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Thread: Need help identifying some old tin

  1. #1
    Champion Member
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    Need help identifying some old tin

    Hello all.

    I am an archaeologist in Calgary Alberta. I recently did an impact assessment of some land in Saskatchewan. On that land I found the remains of a Studebaker. Not much remains but identifying the vehicle might help us to date the site at which it was found. The site is an old homestead dating from the first part of the 1900's and possibly used into the 1930's.

    If you can identify the model and approximate year, that would be great. There is a small badge on the firewall with the number 2853. Does this mean anything? I've noticed similar badges in photographs on the web, but no mention of what they mean. Serial number?


    Thanks in advance for your help.

    Jim Light


    So, here are some photographs of the car:
    P1020761.jpg
    P1020763.jpg
    P1020762.jpg
    Attached Images Attached Images

  2. #2
    Silver Hawk Member 52-fan's Avatar
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    From the shape of the cowl, I would say the car was from the 20s, but there are people on here who can tell you a lot more about pre-war Studebakers than me.


    "In the heart of Arkansas."
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  3. #3
    President Member TWChamp's Avatar
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    If no one wants the steering or frame, at least save that nice STUDEBAKER tag.

  4. #4
    President Member StudeNewby's Avatar
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    I agree with Howard (52-fan): It appears to be from the 1920's. The tag is most likely a body number. Studebaker used tags like that right up 'til the end in '66. I'm sure one of our esteemed pre-war experts (calling Mr. Quinn!) will chime in shortly with more precise identification.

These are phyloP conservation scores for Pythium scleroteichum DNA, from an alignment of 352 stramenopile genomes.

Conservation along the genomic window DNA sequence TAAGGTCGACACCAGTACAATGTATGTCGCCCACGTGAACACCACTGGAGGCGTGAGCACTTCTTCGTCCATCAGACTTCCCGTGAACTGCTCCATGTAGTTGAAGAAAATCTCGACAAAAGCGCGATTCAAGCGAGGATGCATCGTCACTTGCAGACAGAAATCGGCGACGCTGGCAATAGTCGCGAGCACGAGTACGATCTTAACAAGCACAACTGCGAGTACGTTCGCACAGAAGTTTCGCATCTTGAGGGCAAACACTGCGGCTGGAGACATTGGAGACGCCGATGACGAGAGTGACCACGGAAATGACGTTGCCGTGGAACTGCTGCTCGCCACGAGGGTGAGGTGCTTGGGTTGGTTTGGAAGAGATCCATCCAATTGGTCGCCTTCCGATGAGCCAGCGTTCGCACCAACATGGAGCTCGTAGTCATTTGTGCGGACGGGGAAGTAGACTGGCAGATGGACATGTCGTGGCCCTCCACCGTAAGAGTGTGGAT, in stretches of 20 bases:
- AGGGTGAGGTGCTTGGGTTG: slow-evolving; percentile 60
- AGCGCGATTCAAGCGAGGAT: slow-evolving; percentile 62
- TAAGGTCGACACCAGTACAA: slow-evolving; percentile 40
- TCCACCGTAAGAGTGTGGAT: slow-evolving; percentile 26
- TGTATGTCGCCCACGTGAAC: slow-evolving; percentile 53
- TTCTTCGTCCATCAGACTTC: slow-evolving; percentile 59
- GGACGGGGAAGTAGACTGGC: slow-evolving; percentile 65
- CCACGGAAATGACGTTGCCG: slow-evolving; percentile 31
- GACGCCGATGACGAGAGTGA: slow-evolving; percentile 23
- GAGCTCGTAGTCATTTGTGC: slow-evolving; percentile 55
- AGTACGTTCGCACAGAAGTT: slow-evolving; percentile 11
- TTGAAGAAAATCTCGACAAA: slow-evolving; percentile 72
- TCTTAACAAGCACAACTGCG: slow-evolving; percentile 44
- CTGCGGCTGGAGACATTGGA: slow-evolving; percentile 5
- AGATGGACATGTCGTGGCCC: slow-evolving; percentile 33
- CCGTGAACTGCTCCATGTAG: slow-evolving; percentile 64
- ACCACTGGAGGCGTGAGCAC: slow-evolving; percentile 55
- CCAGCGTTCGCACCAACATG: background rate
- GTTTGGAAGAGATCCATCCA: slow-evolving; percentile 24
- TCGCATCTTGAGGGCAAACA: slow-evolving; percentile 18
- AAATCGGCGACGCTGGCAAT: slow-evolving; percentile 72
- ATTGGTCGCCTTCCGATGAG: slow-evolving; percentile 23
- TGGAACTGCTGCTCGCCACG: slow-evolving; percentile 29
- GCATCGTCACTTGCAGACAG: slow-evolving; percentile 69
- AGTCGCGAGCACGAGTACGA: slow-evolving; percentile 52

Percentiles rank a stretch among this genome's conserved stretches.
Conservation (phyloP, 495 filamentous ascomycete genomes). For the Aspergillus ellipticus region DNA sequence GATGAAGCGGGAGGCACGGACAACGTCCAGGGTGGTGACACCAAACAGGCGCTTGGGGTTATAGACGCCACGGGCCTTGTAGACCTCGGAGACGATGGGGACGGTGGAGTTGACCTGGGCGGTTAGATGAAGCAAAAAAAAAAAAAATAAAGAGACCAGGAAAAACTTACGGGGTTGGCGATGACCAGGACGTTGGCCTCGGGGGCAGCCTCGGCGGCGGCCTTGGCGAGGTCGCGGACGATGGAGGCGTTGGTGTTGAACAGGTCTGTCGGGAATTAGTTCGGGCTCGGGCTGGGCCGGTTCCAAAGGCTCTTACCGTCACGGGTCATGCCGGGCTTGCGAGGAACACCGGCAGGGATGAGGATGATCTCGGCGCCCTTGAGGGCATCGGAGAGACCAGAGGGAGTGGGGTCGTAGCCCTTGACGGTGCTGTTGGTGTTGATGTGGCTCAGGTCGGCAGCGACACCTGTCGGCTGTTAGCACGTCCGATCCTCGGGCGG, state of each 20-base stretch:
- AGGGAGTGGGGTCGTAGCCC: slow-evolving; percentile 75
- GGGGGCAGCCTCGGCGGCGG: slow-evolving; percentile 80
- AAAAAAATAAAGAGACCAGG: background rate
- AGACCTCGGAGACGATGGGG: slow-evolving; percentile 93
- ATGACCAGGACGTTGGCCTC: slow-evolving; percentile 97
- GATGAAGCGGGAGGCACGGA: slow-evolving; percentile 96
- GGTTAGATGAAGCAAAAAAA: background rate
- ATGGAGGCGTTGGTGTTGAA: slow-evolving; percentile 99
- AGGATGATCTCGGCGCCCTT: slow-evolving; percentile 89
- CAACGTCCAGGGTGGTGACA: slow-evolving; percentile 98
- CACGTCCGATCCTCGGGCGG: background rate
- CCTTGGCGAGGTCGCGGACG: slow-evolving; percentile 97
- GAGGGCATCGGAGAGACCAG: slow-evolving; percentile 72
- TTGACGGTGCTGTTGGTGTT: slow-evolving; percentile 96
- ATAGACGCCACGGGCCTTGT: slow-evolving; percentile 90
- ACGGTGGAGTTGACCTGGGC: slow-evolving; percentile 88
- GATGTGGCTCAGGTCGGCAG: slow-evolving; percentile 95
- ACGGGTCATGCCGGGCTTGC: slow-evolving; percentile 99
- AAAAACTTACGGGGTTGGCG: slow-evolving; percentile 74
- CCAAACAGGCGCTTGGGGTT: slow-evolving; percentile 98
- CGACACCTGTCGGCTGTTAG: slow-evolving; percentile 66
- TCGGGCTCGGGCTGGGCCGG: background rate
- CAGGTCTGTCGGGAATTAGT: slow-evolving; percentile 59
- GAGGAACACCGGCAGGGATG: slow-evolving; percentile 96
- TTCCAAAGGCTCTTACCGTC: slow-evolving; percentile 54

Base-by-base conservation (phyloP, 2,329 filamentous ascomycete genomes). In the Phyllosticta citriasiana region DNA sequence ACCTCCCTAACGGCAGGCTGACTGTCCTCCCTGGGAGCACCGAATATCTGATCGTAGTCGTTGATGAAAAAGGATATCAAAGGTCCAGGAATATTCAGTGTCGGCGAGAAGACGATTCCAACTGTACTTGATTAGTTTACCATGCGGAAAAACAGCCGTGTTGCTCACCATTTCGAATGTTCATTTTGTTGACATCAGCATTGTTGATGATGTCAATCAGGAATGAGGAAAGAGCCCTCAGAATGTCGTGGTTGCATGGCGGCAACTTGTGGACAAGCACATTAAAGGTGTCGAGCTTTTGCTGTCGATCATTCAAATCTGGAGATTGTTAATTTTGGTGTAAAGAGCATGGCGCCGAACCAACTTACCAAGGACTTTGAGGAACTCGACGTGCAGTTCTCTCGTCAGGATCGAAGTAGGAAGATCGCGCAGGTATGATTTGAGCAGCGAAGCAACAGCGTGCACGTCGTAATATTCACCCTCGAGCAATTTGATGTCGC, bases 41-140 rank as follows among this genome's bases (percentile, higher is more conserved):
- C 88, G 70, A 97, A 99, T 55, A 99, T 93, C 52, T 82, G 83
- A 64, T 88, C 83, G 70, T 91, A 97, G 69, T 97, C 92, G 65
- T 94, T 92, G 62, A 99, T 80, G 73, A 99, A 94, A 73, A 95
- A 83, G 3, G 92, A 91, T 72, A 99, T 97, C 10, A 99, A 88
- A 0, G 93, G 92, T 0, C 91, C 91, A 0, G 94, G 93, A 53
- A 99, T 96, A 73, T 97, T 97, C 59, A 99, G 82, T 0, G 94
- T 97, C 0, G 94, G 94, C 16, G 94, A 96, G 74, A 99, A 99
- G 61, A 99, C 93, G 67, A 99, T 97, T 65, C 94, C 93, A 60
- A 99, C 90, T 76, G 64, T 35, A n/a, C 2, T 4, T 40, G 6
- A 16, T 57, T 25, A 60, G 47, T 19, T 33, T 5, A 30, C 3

Mike Davis
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  5. #5
    President Member (S)'s Avatar
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    That body tag was used all through the 1920's, not sure when it started. The car looks like a 1922-26. The number tag only means the body number..... Need more numbers off of the frame tag. The frame tags were about 4x5 inches down on the outer left frame rail. The 'body by Studebaker ' was only used until 1933 or 34 ish. ? There are more experts than me on these but I thought I'd give up a little, since the post is just sitting.

  6. #6
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    Thanks for all the responses. I did wonder if the number tag referred to a body style. If so, does anybody know if there is a listing of body styles published anywhere?

    My best guess - based on looking at photographs - is that the body looks like a Standard Six, possibly from about 1925 to 1927. I've come across some pictures showing the firewall and the hole pattern seems about the same.

    If anyone has more information on this I'd appreciate it.

    thanks again,

    Jim

    Quote Originally Posted by (S) View Post
    That body tag was used all through the 1920's, not sure when it started. The car looks like a 1922-26. The number tag only means the body number..... Need more numbers off of the frame tag. The frame tags were about 4x5 inches down on the outer left frame rail. The 'body by Studebaker ' was only used until 1933 or 34 ish. ? There are more experts than me on these but I thought I'd give up a little, since the post is just sitting.

  7. #7
    Golden Hawk Member Roscomacaw's Avatar
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    That tag on the firewall is an in-house tracking number for THAT one body alone. It tells nothing as to body style or equipment - at least, not to anyone outside of the plant. The tag on the outside of the left frame rail would yeild more defining info if it's still intact.
    No deceptive flags to prove I'm patriotic - no biblical BS to impress - just ME and Studebakers - as it should be.

  8. #8
    Silver Hawk Member studeclunker's Avatar
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    Looks more like someone picked it over and dumped the remnants on an abandoned farm. Commonly enough done in the U.S, I wouldn't know about Canada. Here in Fawn Lodge, the driveway used to be the county road into Lewiston. Hence we have a LOT of old cars dating from the twenties up to the thirties dumped over the side of the road into the canyon. Most of them have been thoroughly picked over and some even chopped up. The subject car looks a lot like them.
    Home of the famous Mr. Ed!
    K.I.S.S. Keep It Simple Studebaker!
    Ron Smith
    Where the heck is Fawn Lodge, CA?

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